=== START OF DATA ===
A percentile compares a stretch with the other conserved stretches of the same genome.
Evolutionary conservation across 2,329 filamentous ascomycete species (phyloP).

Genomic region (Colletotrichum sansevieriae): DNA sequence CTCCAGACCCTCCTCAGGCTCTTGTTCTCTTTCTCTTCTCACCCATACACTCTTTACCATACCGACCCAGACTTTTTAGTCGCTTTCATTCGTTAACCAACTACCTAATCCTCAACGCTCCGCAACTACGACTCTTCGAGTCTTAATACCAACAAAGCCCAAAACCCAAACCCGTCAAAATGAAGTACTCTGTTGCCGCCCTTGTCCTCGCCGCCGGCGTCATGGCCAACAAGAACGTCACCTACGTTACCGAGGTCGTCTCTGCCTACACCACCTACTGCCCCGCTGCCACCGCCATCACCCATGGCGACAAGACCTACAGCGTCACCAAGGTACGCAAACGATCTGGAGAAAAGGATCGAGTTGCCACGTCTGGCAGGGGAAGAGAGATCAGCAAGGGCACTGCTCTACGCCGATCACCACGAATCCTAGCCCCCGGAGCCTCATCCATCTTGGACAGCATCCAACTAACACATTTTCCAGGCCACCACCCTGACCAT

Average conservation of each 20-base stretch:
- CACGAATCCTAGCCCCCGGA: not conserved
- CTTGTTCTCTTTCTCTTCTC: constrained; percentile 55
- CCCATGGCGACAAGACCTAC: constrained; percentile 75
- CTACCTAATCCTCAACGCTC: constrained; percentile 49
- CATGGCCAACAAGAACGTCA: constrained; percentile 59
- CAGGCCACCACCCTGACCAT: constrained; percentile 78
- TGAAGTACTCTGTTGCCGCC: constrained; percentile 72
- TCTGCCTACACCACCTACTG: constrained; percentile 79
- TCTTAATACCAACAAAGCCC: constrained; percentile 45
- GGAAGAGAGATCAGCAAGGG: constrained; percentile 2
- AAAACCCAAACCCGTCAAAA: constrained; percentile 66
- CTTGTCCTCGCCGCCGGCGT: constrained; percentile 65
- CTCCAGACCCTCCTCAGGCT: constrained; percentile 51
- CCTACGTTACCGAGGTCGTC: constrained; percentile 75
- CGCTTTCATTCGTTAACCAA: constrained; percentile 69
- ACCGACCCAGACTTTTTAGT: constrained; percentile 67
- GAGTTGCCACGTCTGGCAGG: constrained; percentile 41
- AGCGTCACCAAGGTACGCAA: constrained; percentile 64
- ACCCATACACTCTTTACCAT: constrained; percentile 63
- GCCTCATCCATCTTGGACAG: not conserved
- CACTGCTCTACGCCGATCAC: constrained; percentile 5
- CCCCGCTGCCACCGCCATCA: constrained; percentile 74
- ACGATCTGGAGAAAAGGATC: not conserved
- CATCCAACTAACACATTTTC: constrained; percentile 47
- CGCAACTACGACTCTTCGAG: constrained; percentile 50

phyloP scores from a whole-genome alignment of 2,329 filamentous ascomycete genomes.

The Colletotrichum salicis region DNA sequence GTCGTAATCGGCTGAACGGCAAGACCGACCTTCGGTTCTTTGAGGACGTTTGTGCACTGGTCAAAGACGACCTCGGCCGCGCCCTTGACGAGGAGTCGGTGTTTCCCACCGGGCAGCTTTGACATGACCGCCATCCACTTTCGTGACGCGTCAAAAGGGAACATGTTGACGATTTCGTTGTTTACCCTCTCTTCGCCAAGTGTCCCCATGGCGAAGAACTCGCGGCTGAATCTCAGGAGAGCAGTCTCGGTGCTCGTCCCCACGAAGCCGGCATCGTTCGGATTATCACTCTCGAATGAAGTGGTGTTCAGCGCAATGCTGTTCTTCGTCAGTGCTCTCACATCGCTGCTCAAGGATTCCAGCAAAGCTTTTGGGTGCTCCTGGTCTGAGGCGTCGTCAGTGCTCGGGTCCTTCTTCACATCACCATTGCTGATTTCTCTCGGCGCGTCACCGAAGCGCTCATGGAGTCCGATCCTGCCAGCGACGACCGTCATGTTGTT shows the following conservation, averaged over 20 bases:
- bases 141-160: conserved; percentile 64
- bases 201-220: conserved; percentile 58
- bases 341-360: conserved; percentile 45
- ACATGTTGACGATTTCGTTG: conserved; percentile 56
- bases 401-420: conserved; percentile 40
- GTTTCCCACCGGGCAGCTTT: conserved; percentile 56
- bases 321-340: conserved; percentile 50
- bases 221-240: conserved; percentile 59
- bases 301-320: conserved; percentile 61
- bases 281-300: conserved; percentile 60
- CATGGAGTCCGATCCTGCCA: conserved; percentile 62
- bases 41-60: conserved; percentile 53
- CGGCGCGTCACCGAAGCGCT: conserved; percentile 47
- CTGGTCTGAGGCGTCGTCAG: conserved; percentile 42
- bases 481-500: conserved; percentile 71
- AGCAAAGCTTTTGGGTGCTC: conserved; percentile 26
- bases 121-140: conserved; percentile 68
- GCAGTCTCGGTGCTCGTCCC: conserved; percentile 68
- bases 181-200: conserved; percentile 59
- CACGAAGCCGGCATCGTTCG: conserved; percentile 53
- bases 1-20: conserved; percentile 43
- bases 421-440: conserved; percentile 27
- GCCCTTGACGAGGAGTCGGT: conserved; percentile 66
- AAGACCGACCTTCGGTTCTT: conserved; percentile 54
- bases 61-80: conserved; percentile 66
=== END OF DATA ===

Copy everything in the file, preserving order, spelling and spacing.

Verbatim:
A percentile compares a stretch with the other conserved stretches of the same genome.
Evolutionary conservation across 2,329 filamentous ascomycete species (phyloP).

Genomic region (Colletotrichum sansevieriae): DNA sequence CTCCAGACCCTCCTCAGGCTCTTGTTCTCTTTCTCTTCTCACCCATACACTCTTTACCATACCGACCCAGACTTTTTAGTCGCTTTCATTCGTTAACCAACTACCTAATCCTCAACGCTCCGCAACTACGACTCTTCGAGTCTTAATACCAACAAAGCCCAAAACCCAAACCCGTCAAAATGAAGTACTCTGTTGCCGCCCTTGTCCTCGCCGCCGGCGTCATGGCCAACAAGAACGTCACCTACGTTACCGAGGTCGTCTCTGCCTACACCACCTACTGCCCCGCTGCCACCGCCATCACCCATGGCGACAAGACCTACAGCGTCACCAAGGTACGCAAACGATCTGGAGAAAAGGATCGAGTTGCCACGTCTGGCAGGGGAAGAGAGATCAGCAAGGGCACTGCTCTACGCCGATCACCACGAATCCTAGCCCCCGGAGCCTCATCCATCTTGGACAGCATCCAACTAACACATTTTCCAGGCCACCACCCTGACCAT

Average conservation of each 20-base stretch:
- CACGAATCCTAGCCCCCGGA: not conserved
- CTTGTTCTCTTTCTCTTCTC: constrained; percentile 55
- CCCATGGCGACAAGACCTAC: constrained; percentile 75
- CTACCTAATCCTCAACGCTC: constrained; percentile 49
- CATGGCCAACAAGAACGTCA: constrained; percentile 59
- CAGGCCACCACCCTGACCAT: constrained; percentile 78
- TGAAGTACTCTGTTGCCGCC: constrained; percentile 72
- TCTGCCTACACCACCTACTG: constrained; percentile 79
- TCTTAATACCAACAAAGCCC: constrained; percentile 45
- GGAAGAGAGATCAGCAAGGG: constrained; percentile 2
- AAAACCCAAACCCGTCAAAA: constrained; percentile 66
- CTTGTCCTCGCCGCCGGCGT: constrained; percentile 65
- CTCCAGACCCTCCTCAGGCT: constrained; percentile 51
- CCTACGTTACCGAGGTCGTC: constrained; percentile 75
- CGCTTTCATTCGTTAACCAA: constrained; percentile 69
- ACCGACCCAGACTTTTTAGT: constrained; percentile 67
- GAGTTGCCACGTCTGGCAGG: constrained; percentile 41
- AGCGTCACCAAGGTACGCAA: constrained; percentile 64
- ACCCATACACTCTTTACCAT: constrained; percentile 63
- GCCTCATCCATCTTGGACAG: not conserved
- CACTGCTCTACGCCGATCAC: constrained; percentile 5
- CCCCGCTGCCACCGCCATCA: constrained; percentile 74
- ACGATCTGGAGAAAAGGATC: not conserved
- CATCCAACTAACACATTTTC: constrained; percentile 47
- CGCAACTACGACTCTTCGAG: constrained; percentile 50

phyloP scores from a whole-genome alignment of 2,329 filamentous ascomycete genomes.

The Colletotrichum salicis region DNA sequence GTCGTAATCGGCTGAACGGCAAGACCGACCTTCGGTTCTTTGAGGACGTTTGTGCACTGGTCAAAGACGACCTCGGCCGCGCCCTTGACGAGGAGTCGGTGTTTCCCACCGGGCAGCTTTGACATGACCGCCATCCACTTTCGTGACGCGTCAAAAGGGAACATGTTGACGATTTCGTTGTTTACCCTCTCTTCGCCAAGTGTCCCCATGGCGAAGAACTCGCGGCTGAATCTCAGGAGAGCAGTCTCGGTGCTCGTCCCCACGAAGCCGGCATCGTTCGGATTATCACTCTCGAATGAAGTGGTGTTCAGCGCAATGCTGTTCTTCGTCAGTGCTCTCACATCGCTGCTCAAGGATTCCAGCAAAGCTTTTGGGTGCTCCTGGTCTGAGGCGTCGTCAGTGCTCGGGTCCTTCTTCACATCACCATTGCTGATTTCTCTCGGCGCGTCACCGAAGCGCTCATGGAGTCCGATCCTGCCAGCGACGACCGTCATGTTGTT shows the following conservation, averaged over 20 bases:
- bases 141-160: conserved; percentile 64
- bases 201-220: conserved; percentile 58
- bases 341-360: conserved; percentile 45
- ACATGTTGACGATTTCGTTG: conserved; percentile 56
- bases 401-420: conserved; percentile 40
- GTTTCCCACCGGGCAGCTTT: conserved; percentile 56
- bases 321-340: conserved; percentile 50
- bases 221-240: conserved; percentile 59
- bases 301-320: conserved; percentile 61
- bases 281-300: conserved; percentile 60
- CATGGAGTCCGATCCTGCCA: conserved; percentile 62
- bases 41-60: conserved; percentile 53
- CGGCGCGTCACCGAAGCGCT: conserved; percentile 47
- CTGGTCTGAGGCGTCGTCAG: conserved; percentile 42
- bases 481-500: conserved; percentile 71
- AGCAAAGCTTTTGGGTGCTC: conserved; percentile 26
- bases 121-140: conserved; percentile 68
- GCAGTCTCGGTGCTCGTCCC: conserved; percentile 68
- bases 181-200: conserved; percentile 59
- CACGAAGCCGGCATCGTTCG: conserved; percentile 53
- bases 1-20: conserved; percentile 43
- bases 421-440: conserved; percentile 27
- GCCCTTGACGAGGAGTCGGT: conserved; percentile 66
- AAGACCGACCTTCGGTTCTT: conserved; percentile 54
- bases 61-80: conserved; percentile 66